Unfortunately, there's a downside. As [Alex] Cukierman and I developed, credibility is a stock that can be used to surprise markets. That's the time-inconsistency problem, and without a rule a central bank can always use its credibility to achieve some end. A rule is a way of imposing discipline. The central bank has to say: These are our inflation targets. We're going to be in trouble if we don't maintain them when we get off the right path. The market enforces the rule.


Region: Could you talk a bit about the 1951 Treasury-Fed Accord? You've said it began the evolution toward the modern Fed. It seems a very significant event in Federal Reserve history—in U.S. political history in fact—but it's little known and poorly understood.

Meltzer: Even at the time it was little known. The newspapers didn't play it up as a big deal. It was not considered a major event. This was partly because they put out a very low-key communiqué saying simply that they were going to issue a 2 3/4 percent bond, above the 2 1/2 percent ceiling in effect since 1942.

But what it did was to give the Federal Reserve its independence and gave it a chairman who, in volume 2, I describe as the person who designed the modern Federal Reserve. Remember that the Fed didn't do much in the 1930s and wasn't allowed to do much in the 1940s. Even in the 1920s, it was mainly a passive institution. But in 1946, we had passed the Employment Act, followed by the Federal Reserve-Treasury Accord in 1951.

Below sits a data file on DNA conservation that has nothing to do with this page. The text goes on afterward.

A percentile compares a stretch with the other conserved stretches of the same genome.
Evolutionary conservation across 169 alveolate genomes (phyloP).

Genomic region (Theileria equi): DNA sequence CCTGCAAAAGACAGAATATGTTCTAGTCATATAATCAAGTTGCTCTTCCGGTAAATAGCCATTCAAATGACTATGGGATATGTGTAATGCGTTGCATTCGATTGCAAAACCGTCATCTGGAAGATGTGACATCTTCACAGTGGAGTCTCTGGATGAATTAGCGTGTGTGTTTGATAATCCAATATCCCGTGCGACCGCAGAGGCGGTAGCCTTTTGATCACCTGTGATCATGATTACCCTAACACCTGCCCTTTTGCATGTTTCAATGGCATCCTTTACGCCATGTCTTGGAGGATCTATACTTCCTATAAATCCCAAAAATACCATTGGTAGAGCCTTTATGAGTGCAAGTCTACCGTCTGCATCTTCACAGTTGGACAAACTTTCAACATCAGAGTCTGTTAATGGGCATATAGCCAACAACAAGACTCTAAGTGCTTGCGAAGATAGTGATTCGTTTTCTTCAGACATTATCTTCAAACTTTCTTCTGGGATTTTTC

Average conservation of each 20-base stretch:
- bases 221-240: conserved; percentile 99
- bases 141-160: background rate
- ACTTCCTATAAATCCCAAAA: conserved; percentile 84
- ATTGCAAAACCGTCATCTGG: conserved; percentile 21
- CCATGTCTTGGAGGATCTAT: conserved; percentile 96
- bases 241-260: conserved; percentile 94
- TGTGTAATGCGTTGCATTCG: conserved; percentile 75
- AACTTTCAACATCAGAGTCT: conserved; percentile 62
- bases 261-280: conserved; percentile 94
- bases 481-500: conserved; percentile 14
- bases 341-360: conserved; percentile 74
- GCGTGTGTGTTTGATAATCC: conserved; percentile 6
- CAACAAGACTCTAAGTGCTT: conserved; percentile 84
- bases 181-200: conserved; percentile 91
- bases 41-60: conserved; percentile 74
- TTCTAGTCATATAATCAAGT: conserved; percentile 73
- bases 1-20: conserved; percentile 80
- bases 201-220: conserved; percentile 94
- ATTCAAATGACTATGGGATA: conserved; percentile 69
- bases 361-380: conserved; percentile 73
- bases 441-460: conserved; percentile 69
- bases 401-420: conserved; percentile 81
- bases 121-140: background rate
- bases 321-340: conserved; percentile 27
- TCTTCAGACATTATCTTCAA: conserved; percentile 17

That's really the remarkable difference that you see. In the 1950s and the 1960s, politicians are suddenly very interested in what the Fed does because employment is something that they know about. They now understand much better than they did before that this institution has something to do with the jobs that are created for constituents. And it also has something to do with inflation, which constituents don't like. And it also has something to do with interest rates, and high interest rates are not something that constituents like very much. So they suddenly became very interested. And the increased number of hearings shows that congressional interest rose, and White House interest grew significantly also.

Woodrow Wilson wouldn't invite members of the Federal Reserve Board to parties at the White House because he didn't want to influence them. Franklin Roosevelt was at the other extreme. Henry Morgenthau, Roosevelt's Treasury secretary, would say to the Federal Reserve, look, if you're not going to engage in expansive policies, I'm going to use the Treasury trust accounts. Well, by the time we get to the '50s, there are other ways in which they can influence things and one of them is congressional hearings, lean on the chairman, try to get them to do things, start regular meetings between the Fed chairman and the president and other officials, later called the quadriad.